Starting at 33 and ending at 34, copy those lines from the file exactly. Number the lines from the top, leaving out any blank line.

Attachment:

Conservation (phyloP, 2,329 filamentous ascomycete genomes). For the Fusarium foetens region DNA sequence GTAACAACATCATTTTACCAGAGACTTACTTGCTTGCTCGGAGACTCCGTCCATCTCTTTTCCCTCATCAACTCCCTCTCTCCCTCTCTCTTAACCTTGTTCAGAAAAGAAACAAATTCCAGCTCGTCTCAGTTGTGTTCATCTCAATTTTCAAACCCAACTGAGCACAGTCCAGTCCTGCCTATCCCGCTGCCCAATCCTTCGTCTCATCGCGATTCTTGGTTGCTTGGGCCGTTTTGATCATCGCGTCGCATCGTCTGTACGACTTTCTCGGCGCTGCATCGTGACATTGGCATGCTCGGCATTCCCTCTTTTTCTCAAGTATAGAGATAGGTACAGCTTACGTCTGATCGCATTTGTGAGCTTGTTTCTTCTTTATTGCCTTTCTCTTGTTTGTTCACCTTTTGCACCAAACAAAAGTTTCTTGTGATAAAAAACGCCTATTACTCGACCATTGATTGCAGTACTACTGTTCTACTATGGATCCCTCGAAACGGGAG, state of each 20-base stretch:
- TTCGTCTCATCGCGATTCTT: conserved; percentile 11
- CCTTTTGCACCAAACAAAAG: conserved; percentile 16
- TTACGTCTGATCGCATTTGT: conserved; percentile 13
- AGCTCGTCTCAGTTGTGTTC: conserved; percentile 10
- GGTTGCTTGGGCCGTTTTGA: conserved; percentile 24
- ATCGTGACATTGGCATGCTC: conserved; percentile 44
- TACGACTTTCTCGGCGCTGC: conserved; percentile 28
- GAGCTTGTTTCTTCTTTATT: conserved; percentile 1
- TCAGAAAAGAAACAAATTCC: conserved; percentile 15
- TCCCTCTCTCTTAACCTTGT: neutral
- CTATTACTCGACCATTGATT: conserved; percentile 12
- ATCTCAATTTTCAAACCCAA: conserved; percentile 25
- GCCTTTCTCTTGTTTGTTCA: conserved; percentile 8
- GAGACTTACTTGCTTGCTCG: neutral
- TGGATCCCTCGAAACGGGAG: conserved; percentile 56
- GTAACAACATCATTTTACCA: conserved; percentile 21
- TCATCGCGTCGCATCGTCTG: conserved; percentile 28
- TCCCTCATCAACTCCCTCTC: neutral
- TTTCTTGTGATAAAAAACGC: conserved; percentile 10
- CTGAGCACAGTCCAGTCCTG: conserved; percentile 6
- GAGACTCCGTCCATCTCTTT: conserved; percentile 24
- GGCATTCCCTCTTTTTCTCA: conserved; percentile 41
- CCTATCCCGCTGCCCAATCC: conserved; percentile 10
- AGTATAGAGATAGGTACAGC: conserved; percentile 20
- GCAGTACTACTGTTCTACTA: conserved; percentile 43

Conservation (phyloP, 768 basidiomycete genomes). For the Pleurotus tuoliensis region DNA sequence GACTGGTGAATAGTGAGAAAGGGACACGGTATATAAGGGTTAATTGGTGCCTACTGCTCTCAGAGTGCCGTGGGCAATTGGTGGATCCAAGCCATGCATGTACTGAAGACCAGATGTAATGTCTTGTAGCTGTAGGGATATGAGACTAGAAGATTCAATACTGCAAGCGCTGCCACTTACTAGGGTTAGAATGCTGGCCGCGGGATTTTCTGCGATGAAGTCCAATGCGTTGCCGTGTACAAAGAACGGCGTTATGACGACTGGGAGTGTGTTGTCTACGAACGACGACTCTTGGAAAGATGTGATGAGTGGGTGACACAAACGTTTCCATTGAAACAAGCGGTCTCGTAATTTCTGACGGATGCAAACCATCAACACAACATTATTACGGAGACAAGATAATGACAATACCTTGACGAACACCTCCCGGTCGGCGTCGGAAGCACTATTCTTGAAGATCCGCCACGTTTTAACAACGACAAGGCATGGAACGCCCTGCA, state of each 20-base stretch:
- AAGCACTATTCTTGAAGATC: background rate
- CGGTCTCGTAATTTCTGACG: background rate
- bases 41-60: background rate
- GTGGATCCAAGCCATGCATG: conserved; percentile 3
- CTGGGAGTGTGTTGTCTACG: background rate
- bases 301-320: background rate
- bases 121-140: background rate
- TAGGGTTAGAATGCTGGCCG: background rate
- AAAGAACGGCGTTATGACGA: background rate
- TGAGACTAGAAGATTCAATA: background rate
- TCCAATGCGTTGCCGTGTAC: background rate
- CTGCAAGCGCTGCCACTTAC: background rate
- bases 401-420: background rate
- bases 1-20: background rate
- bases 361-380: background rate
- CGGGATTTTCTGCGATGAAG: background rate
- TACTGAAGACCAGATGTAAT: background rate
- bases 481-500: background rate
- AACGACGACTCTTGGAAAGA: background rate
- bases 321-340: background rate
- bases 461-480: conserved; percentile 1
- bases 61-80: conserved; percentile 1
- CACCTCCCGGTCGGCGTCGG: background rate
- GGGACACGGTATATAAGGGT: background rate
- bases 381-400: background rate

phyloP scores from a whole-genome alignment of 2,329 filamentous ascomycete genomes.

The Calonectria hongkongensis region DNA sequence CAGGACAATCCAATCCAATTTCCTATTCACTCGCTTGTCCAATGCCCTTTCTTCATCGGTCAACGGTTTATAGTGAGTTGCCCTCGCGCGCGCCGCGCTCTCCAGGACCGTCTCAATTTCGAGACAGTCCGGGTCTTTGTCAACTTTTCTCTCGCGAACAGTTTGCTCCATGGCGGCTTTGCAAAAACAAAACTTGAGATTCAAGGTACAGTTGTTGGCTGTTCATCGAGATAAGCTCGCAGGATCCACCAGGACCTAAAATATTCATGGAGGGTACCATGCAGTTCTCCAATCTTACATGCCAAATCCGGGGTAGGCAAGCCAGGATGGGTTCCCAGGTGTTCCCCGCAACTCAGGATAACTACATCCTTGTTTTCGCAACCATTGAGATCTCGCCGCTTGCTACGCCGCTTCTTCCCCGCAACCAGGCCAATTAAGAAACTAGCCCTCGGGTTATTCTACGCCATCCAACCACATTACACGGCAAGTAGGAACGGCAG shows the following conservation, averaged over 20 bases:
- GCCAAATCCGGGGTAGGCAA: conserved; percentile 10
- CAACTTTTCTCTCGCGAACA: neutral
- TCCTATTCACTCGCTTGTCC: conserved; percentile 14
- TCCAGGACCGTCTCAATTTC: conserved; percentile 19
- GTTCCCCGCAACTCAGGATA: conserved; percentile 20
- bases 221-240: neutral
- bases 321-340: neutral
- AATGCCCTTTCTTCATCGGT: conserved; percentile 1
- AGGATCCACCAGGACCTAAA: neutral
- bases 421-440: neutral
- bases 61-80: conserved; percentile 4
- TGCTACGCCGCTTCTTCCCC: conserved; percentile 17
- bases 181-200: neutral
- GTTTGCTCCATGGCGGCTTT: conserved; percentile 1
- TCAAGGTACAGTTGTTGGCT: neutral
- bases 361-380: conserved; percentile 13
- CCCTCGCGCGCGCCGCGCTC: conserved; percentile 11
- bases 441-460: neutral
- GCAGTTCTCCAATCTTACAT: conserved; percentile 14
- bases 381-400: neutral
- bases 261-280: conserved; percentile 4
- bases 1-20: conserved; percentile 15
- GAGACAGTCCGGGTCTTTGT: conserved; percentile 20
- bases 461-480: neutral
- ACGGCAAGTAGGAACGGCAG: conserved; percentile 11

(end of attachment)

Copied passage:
- bases 301-320: background rate
- bases 121-140: background rate